Nik Wallenda points to the crowd of onlookers as he near completion of his 1,800 feet-long tightrope walk over the brink of the Niagara Falls in Niagara Falls, Ont., on Friday, June 15, 2012. Wallenda battled brisk winds and thick mist Friday to make history, becoming the first person to walk across Niagara Falls on a tightrope. (AP Photo/The Canadian Press, Aaron Vincent Elkaim)
Niagara Falls Moves Forward After Wallenda Walk
Niagara Falls, NY (WBEN) As Nik Wallenda walked into history, Niagara Falls is taking steps after the historic high wire event to capitalize on the international attention.
Mayor Paul Dyster says the walk itself was an all around success. "Both the operational plans to get all the people in town situated, and get people on their way out in a reasonable time worked out well," says Dyster, "The walk was obviously a success. You couldn't ask for anything more."
Dyster says the cleanup had begun shortly after the walk. "Less than 24 hours after the walk, all the cables had been removed, and Nik Wallenda was picking up gum wrappers making sure there was no ecological damage. That was a telling moment to me," says Dyster. "There was all this controversy about lifting regulations on stunting and envrionmental concerns. In the end, Nik Wallenda was the biggest environmentalist of all."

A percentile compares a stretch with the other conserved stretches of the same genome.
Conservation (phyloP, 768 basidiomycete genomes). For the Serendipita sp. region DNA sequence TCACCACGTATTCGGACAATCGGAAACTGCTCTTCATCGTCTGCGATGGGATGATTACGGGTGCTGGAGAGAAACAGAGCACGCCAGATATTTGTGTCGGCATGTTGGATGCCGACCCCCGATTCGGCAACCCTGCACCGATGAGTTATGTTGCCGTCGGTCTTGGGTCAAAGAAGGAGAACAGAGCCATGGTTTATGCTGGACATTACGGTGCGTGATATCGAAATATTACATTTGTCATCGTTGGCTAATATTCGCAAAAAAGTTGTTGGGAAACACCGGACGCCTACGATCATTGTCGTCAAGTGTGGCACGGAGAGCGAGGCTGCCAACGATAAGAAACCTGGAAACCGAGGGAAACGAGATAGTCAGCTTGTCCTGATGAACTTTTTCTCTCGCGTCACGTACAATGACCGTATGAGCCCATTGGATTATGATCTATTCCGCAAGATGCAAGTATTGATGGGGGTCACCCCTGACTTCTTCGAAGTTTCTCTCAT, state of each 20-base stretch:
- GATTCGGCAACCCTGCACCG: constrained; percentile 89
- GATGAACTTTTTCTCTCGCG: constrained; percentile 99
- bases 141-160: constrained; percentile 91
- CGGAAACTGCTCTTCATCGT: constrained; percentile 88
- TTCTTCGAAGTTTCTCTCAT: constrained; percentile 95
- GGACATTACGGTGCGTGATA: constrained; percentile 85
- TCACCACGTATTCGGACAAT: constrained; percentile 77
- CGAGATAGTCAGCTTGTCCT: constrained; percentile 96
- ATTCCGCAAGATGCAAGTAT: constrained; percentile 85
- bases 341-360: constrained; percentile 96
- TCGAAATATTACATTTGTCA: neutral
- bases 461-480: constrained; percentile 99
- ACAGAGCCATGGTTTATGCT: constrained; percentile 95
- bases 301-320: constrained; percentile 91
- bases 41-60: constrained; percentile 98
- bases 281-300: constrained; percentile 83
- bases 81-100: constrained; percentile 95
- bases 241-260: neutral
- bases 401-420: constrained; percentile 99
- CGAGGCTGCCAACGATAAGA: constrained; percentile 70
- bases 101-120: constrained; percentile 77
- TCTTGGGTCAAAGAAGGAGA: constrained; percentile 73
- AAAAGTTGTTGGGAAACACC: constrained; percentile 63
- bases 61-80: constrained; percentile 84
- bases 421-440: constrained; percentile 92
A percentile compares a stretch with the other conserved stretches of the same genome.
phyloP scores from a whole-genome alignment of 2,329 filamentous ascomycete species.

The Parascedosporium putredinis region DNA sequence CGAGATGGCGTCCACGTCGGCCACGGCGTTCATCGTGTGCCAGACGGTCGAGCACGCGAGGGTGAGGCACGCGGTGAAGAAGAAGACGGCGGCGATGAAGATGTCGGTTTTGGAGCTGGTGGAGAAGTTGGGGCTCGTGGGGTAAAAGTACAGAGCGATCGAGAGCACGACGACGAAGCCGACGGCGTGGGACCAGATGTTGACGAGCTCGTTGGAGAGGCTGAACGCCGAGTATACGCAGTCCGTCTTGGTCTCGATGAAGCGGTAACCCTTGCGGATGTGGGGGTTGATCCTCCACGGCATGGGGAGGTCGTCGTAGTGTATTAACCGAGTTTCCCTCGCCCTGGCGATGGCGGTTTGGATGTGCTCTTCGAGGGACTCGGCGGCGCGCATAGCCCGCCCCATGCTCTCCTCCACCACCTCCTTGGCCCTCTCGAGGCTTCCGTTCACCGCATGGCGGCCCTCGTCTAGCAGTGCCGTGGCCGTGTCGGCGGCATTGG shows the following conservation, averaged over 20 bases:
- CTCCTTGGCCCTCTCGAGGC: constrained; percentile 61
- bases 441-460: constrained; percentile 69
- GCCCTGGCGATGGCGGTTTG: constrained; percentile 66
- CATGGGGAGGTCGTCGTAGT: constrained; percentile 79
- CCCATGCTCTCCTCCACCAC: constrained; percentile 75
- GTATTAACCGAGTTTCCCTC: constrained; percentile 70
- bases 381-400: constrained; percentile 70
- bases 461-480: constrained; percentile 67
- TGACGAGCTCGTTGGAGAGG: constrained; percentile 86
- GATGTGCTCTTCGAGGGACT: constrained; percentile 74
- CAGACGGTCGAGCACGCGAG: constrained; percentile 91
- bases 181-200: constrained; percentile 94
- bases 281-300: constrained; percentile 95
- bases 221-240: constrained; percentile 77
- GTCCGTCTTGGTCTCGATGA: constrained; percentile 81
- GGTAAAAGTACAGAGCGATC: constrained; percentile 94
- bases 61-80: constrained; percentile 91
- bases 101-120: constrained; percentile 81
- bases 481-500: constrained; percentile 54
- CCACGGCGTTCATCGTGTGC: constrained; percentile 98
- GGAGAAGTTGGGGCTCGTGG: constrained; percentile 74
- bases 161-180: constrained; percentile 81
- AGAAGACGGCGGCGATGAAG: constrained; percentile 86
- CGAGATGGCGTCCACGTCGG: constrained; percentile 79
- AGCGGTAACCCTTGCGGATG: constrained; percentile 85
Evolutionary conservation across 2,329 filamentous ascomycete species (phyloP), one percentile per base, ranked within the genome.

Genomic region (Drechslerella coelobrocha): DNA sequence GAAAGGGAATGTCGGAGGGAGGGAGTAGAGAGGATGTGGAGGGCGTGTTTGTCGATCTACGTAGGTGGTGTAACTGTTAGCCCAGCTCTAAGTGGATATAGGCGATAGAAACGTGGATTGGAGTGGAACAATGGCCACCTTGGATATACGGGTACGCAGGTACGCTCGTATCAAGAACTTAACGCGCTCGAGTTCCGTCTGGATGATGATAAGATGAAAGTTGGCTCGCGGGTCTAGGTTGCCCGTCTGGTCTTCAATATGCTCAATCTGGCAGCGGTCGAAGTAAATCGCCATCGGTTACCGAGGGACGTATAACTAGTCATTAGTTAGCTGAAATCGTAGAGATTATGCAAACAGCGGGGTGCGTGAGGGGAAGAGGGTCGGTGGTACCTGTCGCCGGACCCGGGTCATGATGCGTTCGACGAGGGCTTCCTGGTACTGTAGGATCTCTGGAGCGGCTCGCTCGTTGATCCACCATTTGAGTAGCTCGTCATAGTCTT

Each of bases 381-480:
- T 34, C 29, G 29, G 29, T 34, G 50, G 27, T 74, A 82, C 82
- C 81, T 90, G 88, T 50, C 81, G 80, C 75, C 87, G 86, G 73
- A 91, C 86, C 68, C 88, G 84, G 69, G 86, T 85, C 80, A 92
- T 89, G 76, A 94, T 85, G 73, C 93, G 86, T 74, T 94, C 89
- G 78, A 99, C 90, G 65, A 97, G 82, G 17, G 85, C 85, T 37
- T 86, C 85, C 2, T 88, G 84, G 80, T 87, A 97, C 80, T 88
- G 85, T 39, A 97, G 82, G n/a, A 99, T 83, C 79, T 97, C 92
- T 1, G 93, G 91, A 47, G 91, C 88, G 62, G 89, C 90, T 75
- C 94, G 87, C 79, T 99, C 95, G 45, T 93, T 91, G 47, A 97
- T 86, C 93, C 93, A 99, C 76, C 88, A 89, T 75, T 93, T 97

Dyster says the cataract city will be looking at how to capitalize on all the attention it got from the event. "We had students from Niagara University researching crowds. We want to figure out where people were watching," explains Dyster. He also wants to market to those who watched on TV around the world. "Wherever the walk got high ratings, those people obviously will be interested in coming to Niagara Falls, maybe not this summer, but soon."
He'll also be talking with those hesitating about economic development in the city, to see if the Wallenda Walk has changed their minds about starting to dig in.